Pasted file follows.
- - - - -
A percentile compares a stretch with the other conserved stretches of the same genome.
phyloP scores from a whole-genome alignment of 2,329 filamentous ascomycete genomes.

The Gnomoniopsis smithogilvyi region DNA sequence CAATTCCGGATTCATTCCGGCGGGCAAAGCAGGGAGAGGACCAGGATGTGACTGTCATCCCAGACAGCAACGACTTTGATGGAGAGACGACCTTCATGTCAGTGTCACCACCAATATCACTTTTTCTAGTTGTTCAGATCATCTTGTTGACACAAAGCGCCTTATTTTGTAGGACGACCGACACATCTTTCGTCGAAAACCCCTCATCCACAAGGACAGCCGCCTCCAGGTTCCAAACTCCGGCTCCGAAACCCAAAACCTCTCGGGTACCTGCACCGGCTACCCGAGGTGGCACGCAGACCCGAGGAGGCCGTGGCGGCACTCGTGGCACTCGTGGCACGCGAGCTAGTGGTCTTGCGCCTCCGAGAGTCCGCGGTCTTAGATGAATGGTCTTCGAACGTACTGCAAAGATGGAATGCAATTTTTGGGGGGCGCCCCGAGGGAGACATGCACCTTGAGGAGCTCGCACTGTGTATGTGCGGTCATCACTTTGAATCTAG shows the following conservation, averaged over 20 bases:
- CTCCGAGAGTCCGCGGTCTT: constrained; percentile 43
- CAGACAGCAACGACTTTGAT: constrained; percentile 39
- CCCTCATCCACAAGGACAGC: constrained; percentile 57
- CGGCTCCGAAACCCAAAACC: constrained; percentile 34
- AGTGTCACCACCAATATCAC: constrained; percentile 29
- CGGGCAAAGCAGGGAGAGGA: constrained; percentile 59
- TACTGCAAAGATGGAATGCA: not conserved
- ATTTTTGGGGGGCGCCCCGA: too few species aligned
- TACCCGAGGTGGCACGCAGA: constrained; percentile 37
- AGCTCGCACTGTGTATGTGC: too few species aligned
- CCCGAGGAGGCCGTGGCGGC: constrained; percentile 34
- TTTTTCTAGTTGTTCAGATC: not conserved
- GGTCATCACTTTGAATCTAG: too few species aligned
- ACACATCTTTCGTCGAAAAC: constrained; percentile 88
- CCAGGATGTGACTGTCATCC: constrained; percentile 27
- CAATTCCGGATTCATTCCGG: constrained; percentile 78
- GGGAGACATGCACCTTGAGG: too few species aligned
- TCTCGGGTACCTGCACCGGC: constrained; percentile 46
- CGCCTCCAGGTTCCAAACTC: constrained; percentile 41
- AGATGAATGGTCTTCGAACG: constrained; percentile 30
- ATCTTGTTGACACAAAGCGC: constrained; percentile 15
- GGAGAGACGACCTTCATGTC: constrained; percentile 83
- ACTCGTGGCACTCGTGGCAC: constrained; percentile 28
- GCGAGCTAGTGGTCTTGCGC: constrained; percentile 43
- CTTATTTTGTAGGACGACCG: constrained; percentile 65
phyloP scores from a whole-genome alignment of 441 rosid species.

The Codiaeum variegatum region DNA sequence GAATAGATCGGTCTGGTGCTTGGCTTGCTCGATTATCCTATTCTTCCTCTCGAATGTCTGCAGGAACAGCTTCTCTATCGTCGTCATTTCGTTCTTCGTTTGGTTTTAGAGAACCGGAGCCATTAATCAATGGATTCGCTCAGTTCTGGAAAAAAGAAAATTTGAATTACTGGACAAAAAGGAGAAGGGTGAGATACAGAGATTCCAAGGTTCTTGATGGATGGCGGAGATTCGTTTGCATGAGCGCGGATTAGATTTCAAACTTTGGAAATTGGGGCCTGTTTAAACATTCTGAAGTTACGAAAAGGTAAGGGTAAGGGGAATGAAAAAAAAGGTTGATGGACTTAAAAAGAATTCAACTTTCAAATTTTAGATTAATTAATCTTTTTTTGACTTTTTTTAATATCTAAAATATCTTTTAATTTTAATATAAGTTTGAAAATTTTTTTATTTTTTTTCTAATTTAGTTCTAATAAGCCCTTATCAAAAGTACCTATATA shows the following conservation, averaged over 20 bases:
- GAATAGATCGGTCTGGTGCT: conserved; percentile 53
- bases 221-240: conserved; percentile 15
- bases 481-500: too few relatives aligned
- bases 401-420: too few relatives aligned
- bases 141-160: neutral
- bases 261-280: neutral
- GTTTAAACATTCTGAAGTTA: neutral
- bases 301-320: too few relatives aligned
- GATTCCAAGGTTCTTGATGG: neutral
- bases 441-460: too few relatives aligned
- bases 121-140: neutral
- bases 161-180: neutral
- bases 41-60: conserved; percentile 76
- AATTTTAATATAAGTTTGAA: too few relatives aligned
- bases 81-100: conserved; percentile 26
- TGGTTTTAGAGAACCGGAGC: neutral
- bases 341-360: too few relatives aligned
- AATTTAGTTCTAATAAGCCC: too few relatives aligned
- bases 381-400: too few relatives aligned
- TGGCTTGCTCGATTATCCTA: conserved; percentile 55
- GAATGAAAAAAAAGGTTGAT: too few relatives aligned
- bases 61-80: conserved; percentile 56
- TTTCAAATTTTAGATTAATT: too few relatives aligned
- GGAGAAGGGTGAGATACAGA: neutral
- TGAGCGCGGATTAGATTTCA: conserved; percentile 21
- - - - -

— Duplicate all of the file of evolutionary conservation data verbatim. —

A percentile compares a stretch with the other conserved stretches of the same genome.
phyloP scores from a whole-genome alignment of 2,329 filamentous ascomycete genomes.

The Gnomoniopsis smithogilvyi region DNA sequence CAATTCCGGATTCATTCCGGCGGGCAAAGCAGGGAGAGGACCAGGATGTGACTGTCATCCCAGACAGCAACGACTTTGATGGAGAGACGACCTTCATGTCAGTGTCACCACCAATATCACTTTTTCTAGTTGTTCAGATCATCTTGTTGACACAAAGCGCCTTATTTTGTAGGACGACCGACACATCTTTCGTCGAAAACCCCTCATCCACAAGGACAGCCGCCTCCAGGTTCCAAACTCCGGCTCCGAAACCCAAAACCTCTCGGGTACCTGCACCGGCTACCCGAGGTGGCACGCAGACCCGAGGAGGCCGTGGCGGCACTCGTGGCACTCGTGGCACGCGAGCTAGTGGTCTTGCGCCTCCGAGAGTCCGCGGTCTTAGATGAATGGTCTTCGAACGTACTGCAAAGATGGAATGCAATTTTTGGGGGGCGCCCCGAGGGAGACATGCACCTTGAGGAGCTCGCACTGTGTATGTGCGGTCATCACTTTGAATCTAG shows the following conservation, averaged over 20 bases:
- CTCCGAGAGTCCGCGGTCTT: constrained; percentile 43
- CAGACAGCAACGACTTTGAT: constrained; percentile 39
- CCCTCATCCACAAGGACAGC: constrained; percentile 57
- CGGCTCCGAAACCCAAAACC: constrained; percentile 34
- AGTGTCACCACCAATATCAC: constrained; percentile 29
- CGGGCAAAGCAGGGAGAGGA: constrained; percentile 59
- TACTGCAAAGATGGAATGCA: not conserved
- ATTTTTGGGGGGCGCCCCGA: too few species aligned
- TACCCGAGGTGGCACGCAGA: constrained; percentile 37
- AGCTCGCACTGTGTATGTGC: too few species aligned
- CCCGAGGAGGCCGTGGCGGC: constrained; percentile 34
- TTTTTCTAGTTGTTCAGATC: not conserved
- GGTCATCACTTTGAATCTAG: too few species aligned
- ACACATCTTTCGTCGAAAAC: constrained; percentile 88
- CCAGGATGTGACTGTCATCC: constrained; percentile 27
- CAATTCCGGATTCATTCCGG: constrained; percentile 78
- GGGAGACATGCACCTTGAGG: too few species aligned
- TCTCGGGTACCTGCACCGGC: constrained; percentile 46
- CGCCTCCAGGTTCCAAACTC: constrained; percentile 41
- AGATGAATGGTCTTCGAACG: constrained; percentile 30
- ATCTTGTTGACACAAAGCGC: constrained; percentile 15
- GGAGAGACGACCTTCATGTC: constrained; percentile 83
- ACTCGTGGCACTCGTGGCAC: constrained; percentile 28
- GCGAGCTAGTGGTCTTGCGC: constrained; percentile 43
- CTTATTTTGTAGGACGACCG: constrained; percentile 65
phyloP scores from a whole-genome alignment of 441 rosid species.

The Codiaeum variegatum region DNA sequence GAATAGATCGGTCTGGTGCTTGGCTTGCTCGATTATCCTATTCTTCCTCTCGAATGTCTGCAGGAACAGCTTCTCTATCGTCGTCATTTCGTTCTTCGTTTGGTTTTAGAGAACCGGAGCCATTAATCAATGGATTCGCTCAGTTCTGGAAAAAAGAAAATTTGAATTACTGGACAAAAAGGAGAAGGGTGAGATACAGAGATTCCAAGGTTCTTGATGGATGGCGGAGATTCGTTTGCATGAGCGCGGATTAGATTTCAAACTTTGGAAATTGGGGCCTGTTTAAACATTCTGAAGTTACGAAAAGGTAAGGGTAAGGGGAATGAAAAAAAAGGTTGATGGACTTAAAAAGAATTCAACTTTCAAATTTTAGATTAATTAATCTTTTTTTGACTTTTTTTAATATCTAAAATATCTTTTAATTTTAATATAAGTTTGAAAATTTTTTTATTTTTTTTCTAATTTAGTTCTAATAAGCCCTTATCAAAAGTACCTATATA shows the following conservation, averaged over 20 bases:
- GAATAGATCGGTCTGGTGCT: conserved; percentile 53
- bases 221-240: conserved; percentile 15
- bases 481-500: too few relatives aligned
- bases 401-420: too few relatives aligned
- bases 141-160: neutral
- bases 261-280: neutral
- GTTTAAACATTCTGAAGTTA: neutral
- bases 301-320: too few relatives aligned
- GATTCCAAGGTTCTTGATGG: neutral
- bases 441-460: too few relatives aligned
- bases 121-140: neutral
- bases 161-180: neutral
- bases 41-60: conserved; percentile 76
- AATTTTAATATAAGTTTGAA: too few relatives aligned
- bases 81-100: conserved; percentile 26
- TGGTTTTAGAGAACCGGAGC: neutral
- bases 341-360: too few relatives aligned
- AATTTAGTTCTAATAAGCCC: too few relatives aligned
- bases 381-400: too few relatives aligned
- TGGCTTGCTCGATTATCCTA: conserved; percentile 55
- GAATGAAAAAAAAGGTTGAT: too few relatives aligned
- bases 61-80: conserved; percentile 56
- TTTCAAATTTTAGATTAATT: too few relatives aligned
- GGAGAAGGGTGAGATACAGA: neutral
- TGAGCGCGGATTAGATTTCA: conserved; percentile 21